Joseph Jefferson was a famous American actor through the mid-1800s and was most well known for his role as Rip Van Winkle in the dramatic stage version of Washington Irving’s story. After performing in New Orleans in 1870, Jefferson bought a property previously called Orange Island (for a large grove of orange trees growing there at the time). He was an avid fisherman, outdoorsman, hunter, and painter.
In his role as an actor, Jefferson made many friends in the arts, and in business and politics, including President Grover Cleveland. In 1892, between Cleveland’s first and second presidential terms, he visited Jefferson at his home on Jefferson Island and toured the New Iberia area. From this visit, two ancient oaks, one on Jefferson Island and one on Avery Island, were named in the President’s honor.
The Grover Cleveland Oak on Jefferson Island with a girth of 24′-8″ can be seen as one reaches the split in the entrance road—to the left is the entrance to the gardens, gift shop, and restaurant; to the right is the entrance to the Jefferson mansion driveway. Over the fence and behind small trees lives the Grover Cleveland Oak. In the last year, this venerable oak lost several major limbs, and though it’s a shadow of its former beauty, it’s still a grand old tree.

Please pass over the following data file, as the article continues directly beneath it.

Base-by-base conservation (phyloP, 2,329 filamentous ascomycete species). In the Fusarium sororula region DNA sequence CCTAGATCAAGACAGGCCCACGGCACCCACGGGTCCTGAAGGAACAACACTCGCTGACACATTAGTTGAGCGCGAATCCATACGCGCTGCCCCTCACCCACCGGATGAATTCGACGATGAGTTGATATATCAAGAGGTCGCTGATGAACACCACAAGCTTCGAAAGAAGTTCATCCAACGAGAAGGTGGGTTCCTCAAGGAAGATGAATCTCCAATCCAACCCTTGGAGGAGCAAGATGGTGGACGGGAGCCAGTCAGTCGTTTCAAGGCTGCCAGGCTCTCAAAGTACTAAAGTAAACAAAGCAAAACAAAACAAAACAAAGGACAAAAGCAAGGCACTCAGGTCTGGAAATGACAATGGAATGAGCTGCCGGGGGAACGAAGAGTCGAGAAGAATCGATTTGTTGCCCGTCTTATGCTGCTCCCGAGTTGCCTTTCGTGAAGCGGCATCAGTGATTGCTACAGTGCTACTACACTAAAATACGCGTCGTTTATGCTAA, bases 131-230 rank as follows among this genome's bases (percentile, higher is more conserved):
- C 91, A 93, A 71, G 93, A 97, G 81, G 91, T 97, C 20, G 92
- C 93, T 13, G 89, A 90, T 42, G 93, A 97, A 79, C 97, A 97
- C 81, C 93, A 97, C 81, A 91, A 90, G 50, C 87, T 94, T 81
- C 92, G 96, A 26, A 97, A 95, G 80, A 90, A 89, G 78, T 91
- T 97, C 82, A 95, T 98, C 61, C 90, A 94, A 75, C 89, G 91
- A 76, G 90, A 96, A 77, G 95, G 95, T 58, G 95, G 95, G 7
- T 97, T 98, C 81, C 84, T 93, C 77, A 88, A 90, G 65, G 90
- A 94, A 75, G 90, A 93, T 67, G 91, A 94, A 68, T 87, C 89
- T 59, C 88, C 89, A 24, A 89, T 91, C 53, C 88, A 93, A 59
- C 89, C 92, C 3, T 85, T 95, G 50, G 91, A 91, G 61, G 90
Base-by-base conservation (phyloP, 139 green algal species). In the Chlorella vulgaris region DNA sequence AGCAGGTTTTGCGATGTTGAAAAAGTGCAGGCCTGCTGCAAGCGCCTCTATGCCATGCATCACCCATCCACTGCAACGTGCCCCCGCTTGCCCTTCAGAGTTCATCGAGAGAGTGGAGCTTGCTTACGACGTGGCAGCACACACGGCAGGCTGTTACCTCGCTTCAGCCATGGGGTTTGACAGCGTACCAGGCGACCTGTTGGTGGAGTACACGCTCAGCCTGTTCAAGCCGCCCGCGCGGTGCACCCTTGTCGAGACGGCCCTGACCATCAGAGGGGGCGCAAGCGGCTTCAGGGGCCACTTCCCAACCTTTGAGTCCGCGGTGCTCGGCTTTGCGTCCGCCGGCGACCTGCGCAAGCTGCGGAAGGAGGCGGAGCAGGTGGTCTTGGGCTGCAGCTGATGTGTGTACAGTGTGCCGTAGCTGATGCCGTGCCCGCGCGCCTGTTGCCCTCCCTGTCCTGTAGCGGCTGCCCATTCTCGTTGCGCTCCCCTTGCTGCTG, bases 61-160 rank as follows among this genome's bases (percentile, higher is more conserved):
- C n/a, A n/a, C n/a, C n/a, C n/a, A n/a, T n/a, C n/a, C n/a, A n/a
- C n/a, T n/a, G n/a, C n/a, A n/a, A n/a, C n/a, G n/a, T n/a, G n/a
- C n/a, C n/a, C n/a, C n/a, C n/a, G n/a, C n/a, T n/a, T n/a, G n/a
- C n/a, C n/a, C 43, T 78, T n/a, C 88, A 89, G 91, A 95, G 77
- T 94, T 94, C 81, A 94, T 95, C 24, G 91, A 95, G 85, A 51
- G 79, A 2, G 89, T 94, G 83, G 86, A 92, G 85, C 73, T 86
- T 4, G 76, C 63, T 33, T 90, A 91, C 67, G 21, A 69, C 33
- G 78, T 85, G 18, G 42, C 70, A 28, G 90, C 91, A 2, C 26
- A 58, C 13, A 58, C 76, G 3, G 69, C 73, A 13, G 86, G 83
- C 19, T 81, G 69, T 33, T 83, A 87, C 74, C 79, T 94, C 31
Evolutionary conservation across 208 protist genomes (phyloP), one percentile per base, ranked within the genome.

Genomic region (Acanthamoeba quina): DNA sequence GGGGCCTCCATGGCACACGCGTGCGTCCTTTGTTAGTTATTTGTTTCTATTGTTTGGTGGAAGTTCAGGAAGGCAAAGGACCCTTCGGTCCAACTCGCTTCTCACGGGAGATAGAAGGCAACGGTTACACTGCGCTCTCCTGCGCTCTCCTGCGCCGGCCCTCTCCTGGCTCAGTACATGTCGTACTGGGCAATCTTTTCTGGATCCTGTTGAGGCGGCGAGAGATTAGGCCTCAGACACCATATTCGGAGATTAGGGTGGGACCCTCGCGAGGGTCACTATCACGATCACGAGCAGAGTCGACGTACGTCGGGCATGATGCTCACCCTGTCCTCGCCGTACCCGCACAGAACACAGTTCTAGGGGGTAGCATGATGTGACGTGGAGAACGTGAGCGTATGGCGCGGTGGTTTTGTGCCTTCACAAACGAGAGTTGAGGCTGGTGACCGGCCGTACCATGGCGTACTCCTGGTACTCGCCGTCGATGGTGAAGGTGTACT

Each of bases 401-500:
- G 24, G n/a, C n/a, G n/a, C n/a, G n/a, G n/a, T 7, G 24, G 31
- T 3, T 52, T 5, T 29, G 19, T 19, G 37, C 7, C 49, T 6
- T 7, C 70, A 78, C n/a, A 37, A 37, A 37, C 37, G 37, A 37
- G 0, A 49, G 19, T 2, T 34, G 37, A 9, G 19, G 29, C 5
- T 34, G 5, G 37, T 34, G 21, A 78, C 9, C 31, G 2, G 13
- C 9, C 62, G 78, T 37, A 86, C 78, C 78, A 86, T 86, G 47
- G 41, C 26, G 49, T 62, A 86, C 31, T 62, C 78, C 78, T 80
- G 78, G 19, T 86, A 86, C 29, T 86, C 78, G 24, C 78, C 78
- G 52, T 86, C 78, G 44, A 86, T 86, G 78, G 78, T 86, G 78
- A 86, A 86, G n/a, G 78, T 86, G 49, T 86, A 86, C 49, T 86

Jefferson Island has at least two other oaks on the Live Oak Society registry. Visitors may also enjoy the Rip Van Winkle Gardens, Café Jefferson, and stay overnight at the bed & breakfast cottages.
The Grover Cleveland Oak in Jungle Gardens at Avery Island today has the largest girth of any other oak on the island at almost 25 feet. It was one of three oaks on Avery Island that were on the list of original charter members to the Live Oak Society. Besides Jungle Gardens and Bird City, visitors can enjoy the McInhenny Tabasco Museum, the Tabasco Restaurant 1868, and a guided tour of the Tabasco production process.
In Ethelyn Orso’s book, Louisiana Live Oak Lore, she relates a funny anecdote about President Cleveland’s 1892 trip to visit Joseph Jefferson at Jefferson Island. While there to hunt and fish, Cleveland asked to speak to some former slaves and see their dwellings. Upon entering one black woman’s home he saw a framed picture of himself hung on the wall. Overwhelmed with pride, he asked the woman if she knew who that was in the picture? After a moment’s reflection, she replied that she wasn’t sure, but she thought it was “John the Baptist.” Cleveland was devastated. Later, he denied that she had responded this way to his question. Later still, he denied that he had ever come to Louisiana.
Coming next… The Twentieth Century Oaks at the University of Louisiana at Lafayette Campus.